“…a bad month for black dogs…”
The words echo along the deserted underground tunnel as I jump from the escalator to slink behind a pillar and wait for someone, anyone, to come. It’s true, although every month is a bad month for black dogs, January is worst. How did I come to choose the underground? Let me think, it was accidental the first time, two shouting boys chased me on the street, and I just ran into the first entrance I came to. After that it was easy, slipping down moving metal stairs, between the legs and feet of commuters, I managed to get a biscuit, a chunk of pizza, some prawn crackers and once even an ear-rub from a kind woman. But soon the feet would climb onto a train and leave me alone on the platform. Even the woman who’d whispered soft, sweet words as she rubbed my ears and throat left me. I should be used to it, I know, everyone leaves.
I spent my first weeks in a dark place with many others, young and raw, like me. My mother was there at first, I think I can remember climbing over others like me to get close to her, but I can’t be sure now. There was whimpering, yelping and it was cold, always so cold. I was taken from there in a bag and into a Christmas Day. That place was new and it was not cold, there was no mother, but a lot of sweet food. I vomited and shit everywhere and was put into another bag and left outside with Merry Christmas rubbish.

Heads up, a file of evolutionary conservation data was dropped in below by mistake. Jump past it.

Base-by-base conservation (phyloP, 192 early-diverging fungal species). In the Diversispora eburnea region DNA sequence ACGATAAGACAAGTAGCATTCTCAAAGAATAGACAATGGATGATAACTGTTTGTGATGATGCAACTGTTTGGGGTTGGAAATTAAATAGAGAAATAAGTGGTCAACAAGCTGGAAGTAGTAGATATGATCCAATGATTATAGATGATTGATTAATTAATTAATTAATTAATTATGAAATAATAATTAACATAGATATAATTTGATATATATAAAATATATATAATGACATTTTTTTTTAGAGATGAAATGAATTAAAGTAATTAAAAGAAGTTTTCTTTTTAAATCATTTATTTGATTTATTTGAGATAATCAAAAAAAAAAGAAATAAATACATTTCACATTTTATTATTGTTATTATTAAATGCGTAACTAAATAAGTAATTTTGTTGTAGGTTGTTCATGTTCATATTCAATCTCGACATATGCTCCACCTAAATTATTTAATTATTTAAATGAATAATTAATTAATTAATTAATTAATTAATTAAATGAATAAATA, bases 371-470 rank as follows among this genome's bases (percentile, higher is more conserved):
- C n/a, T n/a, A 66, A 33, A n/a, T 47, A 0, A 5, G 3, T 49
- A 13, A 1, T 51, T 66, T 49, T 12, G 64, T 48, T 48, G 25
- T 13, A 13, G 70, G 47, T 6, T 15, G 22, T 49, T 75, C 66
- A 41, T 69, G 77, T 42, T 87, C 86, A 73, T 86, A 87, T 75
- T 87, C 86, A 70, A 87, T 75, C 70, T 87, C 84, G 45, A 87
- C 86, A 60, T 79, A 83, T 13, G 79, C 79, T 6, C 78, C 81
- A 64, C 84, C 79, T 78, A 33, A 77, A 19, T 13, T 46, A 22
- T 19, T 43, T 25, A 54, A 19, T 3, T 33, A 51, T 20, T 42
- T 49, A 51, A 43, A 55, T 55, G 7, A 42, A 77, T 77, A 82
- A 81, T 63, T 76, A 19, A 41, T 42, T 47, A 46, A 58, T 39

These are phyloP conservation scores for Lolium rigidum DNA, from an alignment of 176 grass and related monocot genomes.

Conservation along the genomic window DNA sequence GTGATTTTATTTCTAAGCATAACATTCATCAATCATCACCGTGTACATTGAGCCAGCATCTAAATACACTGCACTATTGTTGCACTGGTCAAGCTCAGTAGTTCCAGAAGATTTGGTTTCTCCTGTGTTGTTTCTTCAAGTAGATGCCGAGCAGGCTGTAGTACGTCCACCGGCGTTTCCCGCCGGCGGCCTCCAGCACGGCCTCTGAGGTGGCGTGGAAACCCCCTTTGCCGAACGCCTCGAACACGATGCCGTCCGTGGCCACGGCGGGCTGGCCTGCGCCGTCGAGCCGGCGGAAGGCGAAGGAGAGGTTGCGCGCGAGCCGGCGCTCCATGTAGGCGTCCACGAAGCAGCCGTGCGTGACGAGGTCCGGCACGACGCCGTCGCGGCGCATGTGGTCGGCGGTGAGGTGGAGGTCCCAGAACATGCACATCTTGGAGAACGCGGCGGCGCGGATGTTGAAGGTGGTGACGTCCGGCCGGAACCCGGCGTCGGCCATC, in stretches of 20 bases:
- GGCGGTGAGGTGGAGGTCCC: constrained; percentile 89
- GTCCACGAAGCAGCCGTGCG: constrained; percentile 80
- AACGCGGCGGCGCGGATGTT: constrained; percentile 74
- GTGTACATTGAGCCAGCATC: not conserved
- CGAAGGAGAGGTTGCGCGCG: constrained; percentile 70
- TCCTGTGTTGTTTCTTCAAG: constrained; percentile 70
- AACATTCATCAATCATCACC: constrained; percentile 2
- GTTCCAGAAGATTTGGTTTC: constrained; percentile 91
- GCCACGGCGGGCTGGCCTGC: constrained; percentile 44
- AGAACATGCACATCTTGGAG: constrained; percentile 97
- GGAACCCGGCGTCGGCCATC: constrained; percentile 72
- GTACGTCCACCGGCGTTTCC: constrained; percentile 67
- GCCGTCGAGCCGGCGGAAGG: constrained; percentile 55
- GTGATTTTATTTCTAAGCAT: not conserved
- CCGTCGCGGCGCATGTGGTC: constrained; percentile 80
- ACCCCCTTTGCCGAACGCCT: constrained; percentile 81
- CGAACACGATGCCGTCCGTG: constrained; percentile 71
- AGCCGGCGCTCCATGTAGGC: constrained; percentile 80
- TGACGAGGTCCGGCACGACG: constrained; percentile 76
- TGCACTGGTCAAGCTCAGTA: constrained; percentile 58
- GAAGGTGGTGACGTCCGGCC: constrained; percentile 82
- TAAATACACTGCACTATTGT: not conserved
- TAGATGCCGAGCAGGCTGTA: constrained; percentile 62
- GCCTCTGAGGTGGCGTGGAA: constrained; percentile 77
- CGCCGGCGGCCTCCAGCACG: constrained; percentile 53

You don’t want to hear all the story, do you? It’s not a happy one, though there was one happy day, when I found a safe place next to a warm pipe in a cellar. There were others, many others, living there, small creatures with sharp teeth and long tails like worms. They ran about constantly, coming and going through holes between bricks, squeaking and blinking at me, stiff whiskers twitching. Sitting up on back legs and using front feet to hold onto food and other things, I didn’t know what. I had no food, but I ate some scraps that they left on the ground. More vomit and shit came, but before long my stomach got used to the food and I stayed by the warm pipe until my body and legs grew stronger. When the pipe became too hot, I had to find somewhere colder. That was the end of the happy time.
If someone asked me now, what would you like to happen? I would say I’d like to find my mother. I’m sure she was kind, she smelled like me and had ears and eyes like mine. If I couldn’t find her, then I’d like to find somewhere warm and safe to stay, some food that didn’t make me sick and maybe someone to rub my ears when I’m drifting off to sleep. There could be kind people every day in the underground, maybe the right one will find me soon, before January is over.